The Ship of Friends July 15Once upon a time there was a rather spoilt princess. Dora was rude to everyone, but only because she didn’t understand how to be friendly. People would do exactly what she wanted just because she was a princess, and she had a very bad temper. She stayed in her palace surrounded by servants doing what she pleased....

‘Hurry up with breakfast, I’m hungry!’ Dora would say, never saying ‘please’ or ‘thank you’ to anyone. ‘Don’t pull my hair with that brush – be more careful!’ she would say to her nursemaid, Nanny Noggs.

When Desmond, her cousin from a nearby kingdom, came to pay a visit he brought her a present for her birthday. It was a model of a golden ship with sails. Desmond was keen to show her how to float it on the lake by pulling it along on a string. But Dora was impatient and awful, just awful. Instead of listening to Desmond she pulled his hair, grabbed the ship, and ran off to the lake without him.

Desmond gave up and let her go off to the big lake by herself, even though he knew she shouldn’t go alone. As Dora set the golden ship onto the water a gust of wind took the little sails out and it glided quickly away without her. Of course, Dora hadn’t listened to Desmond about holding on to the string. She was upset, and then very cross indeed as she could not swim. Shouting for her servants didn’t help as they were all too far away and didn’t know where she was.

Finally, Dora exhausted herself stamping her foot and crying and being thoroughly bad tempered. ‘I WANT MY GOLDEN SHIP!’ she sobbed, and then threw herself down on the grass. After all that shouting and wobbling she fell fast asleep there on the grass beside the lake.

When she awoke she had a moment of complete panic. Her skin had gone bright green. Her toes were webbed like a frog, and so were her hands. Her voice came out in a croak and her tongue shot out and caught a fly. To her surprise the fly was rather tasty. Then she realized that she was actually the size of a large frog – she had become a frog!
An even bigger shock was that there was another large frog sitting next to her, and there sitting beside him at the water’s edge, was her Golden Ship. ‘Hallo!’ croaked the frog. ‘My name is Fred, what’s yours?!’ Dora looked him up and down haughtily. What she wanted to say was ‘My name is Dora, and you had better look out, because I am a princess.’ But it all came out in a froggy croak. Fred’s shoulders shook with croaky laughter. ‘Are you now! My word. Where’s yer crown then Dora?’ ‘You horrid frog!’ shouted Dora croakily – and she jumped into her Golden Ship and pushed off into the lake. She found she could jump rather well!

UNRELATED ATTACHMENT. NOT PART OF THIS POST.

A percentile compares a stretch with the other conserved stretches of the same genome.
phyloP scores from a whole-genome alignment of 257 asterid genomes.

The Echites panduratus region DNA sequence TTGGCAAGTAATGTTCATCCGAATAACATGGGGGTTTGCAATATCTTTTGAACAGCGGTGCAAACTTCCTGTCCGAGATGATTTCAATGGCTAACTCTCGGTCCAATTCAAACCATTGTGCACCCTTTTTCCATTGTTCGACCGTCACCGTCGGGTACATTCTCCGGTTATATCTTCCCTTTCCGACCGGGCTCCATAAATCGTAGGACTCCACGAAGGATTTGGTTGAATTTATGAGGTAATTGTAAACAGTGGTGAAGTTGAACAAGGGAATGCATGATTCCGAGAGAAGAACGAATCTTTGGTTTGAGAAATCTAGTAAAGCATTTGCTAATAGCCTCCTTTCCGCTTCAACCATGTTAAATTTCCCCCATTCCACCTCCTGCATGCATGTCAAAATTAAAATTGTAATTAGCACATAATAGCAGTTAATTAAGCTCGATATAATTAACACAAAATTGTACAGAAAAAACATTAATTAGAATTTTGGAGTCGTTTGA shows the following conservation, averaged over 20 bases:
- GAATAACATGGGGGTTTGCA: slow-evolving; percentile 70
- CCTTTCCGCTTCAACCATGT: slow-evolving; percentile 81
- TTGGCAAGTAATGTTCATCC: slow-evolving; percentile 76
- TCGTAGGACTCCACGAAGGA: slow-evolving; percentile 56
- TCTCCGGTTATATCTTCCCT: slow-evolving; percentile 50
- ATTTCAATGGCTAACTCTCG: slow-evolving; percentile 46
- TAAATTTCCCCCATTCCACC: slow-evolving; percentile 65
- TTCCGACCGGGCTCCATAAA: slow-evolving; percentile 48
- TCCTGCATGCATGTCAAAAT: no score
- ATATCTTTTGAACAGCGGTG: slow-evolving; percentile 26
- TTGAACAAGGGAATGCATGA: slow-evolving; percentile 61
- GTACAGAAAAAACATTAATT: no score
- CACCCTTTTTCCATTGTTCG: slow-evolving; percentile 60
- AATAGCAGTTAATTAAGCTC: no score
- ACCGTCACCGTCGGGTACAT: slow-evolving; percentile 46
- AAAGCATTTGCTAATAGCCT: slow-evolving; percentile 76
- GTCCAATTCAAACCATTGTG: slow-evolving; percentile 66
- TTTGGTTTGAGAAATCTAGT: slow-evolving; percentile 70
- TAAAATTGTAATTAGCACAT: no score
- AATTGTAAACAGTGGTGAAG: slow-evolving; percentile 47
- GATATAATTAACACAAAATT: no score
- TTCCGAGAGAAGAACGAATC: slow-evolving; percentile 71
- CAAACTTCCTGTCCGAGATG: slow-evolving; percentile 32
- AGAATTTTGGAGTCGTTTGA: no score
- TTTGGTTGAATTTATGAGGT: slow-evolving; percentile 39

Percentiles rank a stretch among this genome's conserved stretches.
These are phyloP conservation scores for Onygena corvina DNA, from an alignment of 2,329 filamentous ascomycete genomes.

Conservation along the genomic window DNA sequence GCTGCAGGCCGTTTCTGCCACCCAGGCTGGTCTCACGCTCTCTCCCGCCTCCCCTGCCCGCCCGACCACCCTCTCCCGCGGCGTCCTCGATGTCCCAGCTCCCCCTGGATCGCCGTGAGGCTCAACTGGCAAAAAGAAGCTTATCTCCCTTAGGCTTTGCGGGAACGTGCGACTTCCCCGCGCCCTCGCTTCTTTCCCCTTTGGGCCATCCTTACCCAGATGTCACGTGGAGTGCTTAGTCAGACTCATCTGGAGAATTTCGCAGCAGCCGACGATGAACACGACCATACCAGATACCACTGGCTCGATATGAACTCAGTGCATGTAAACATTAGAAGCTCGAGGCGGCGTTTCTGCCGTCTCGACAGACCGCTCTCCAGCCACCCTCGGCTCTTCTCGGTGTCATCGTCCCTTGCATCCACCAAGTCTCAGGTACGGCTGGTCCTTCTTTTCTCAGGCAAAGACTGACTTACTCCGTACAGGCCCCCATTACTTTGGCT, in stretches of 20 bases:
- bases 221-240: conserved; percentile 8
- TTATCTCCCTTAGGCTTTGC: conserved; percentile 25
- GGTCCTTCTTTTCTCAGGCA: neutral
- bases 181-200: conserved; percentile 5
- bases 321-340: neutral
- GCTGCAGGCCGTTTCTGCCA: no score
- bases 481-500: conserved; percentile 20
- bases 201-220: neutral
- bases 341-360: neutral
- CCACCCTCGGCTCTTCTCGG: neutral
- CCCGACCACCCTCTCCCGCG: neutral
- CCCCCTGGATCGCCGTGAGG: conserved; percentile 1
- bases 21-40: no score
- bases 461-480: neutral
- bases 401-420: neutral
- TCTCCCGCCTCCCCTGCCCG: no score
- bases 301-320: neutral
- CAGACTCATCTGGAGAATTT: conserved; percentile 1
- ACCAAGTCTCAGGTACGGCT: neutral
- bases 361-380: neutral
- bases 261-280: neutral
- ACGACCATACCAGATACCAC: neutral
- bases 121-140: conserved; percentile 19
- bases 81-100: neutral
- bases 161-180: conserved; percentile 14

Fred had of course fetched her golden ship back to the shore for her in the first place, and, with a cheeky grin he just plopped into the water and swam alongside. Well, the wind took the sails again and Dora reached the little island in the middle of the lake. The pretty shrubs looked enormous to Dora as a frog and - oh my, what was that slithering in among the tree roots there – was it a mouse, …or was it a bird or…, oh oh…she couldn’t be sure.

Then the island Ducks all crowded round wondering what was going on. Dora became a bit frightened as the Ducks were now much larger than her as a frog. It sounded as though they were laughing at her too. Suddenly she felt very lonely, and longed to be in the arms of Nanny Noggs, or having tea with Desmond. A big tear formed in her eye and dropped down with a big splash into the ship. She cried and cried until the little ship was full of water and in danger of sinking under her. ‘I want to go home. But I’m a frog! Nanny Noggs won’t know me any more.’

Fred swam alongside and took pity on her. ‘Come on Miss Dora now, don’t take on so. The ducks won’t harm you. Let’s see if we can get you back to the garden.‘Tell you what, let’s swim back to the shore. A good swim always helps a frog to think. And then you can meet my friends. They will help me bring the ship back another time.’

Although Dora the human was a bit afraid, Dora the frog suddenly longed to be in the water. Swimming was so easy, and she had never been able to swim as a human. Fred showed her all the tricks of doing frog stroke, and all his friends came along to play tag in the bulrushes. Dora had a wonderful time, enjoying the freedom of playing as an equal with all the friendly frogs, instead of being surrounded by servants and having to wear frocks and a crown. When they reached the shore they played leap-frog until they flopped exhausted in the cool under a big leafy fern. After catching a few more flies, Dora fell fast asleep for the second time that day.

She awoke to find Desmond shaking her by the shoulder, muttering something about tea-time. First of all Dora realized that she was no longer a frog – she was so pleased to see her pink skin! And then suddenly Desmond gasped and pointed to the lake. She turned to see the Golden Ship sailing towards them, absolutely full of frogs, paddling and pushing the ship along with their large webbed feet.

As soon as the ship touched shore, the frogs vanished overboard into the water. Desmond shook his head in disbelief as he grabbed the line to pull the ship onto the bank. While his back was turned Dora saw Fred’s head pop out of the water and wink at her with one big eye and a very cheeky grin. Desmond always thought he had imagined the frogs afterwards, and Dora kept her frog day a secret.

Back at the palace, boiled eggs and cake for tea as a human being with Nanny Noggs and Desmond seemed just wonderful. That day had definitely changed Dora for the better. She could still be grumpy now and again, but she was happier. Everyone found her more kind, especially after her frequent visits to see Fred at the lake, reminding her of her little golden ship of froggy friends. Who knows, maybe she went swimming with them again.

Marilyn Jones July 2015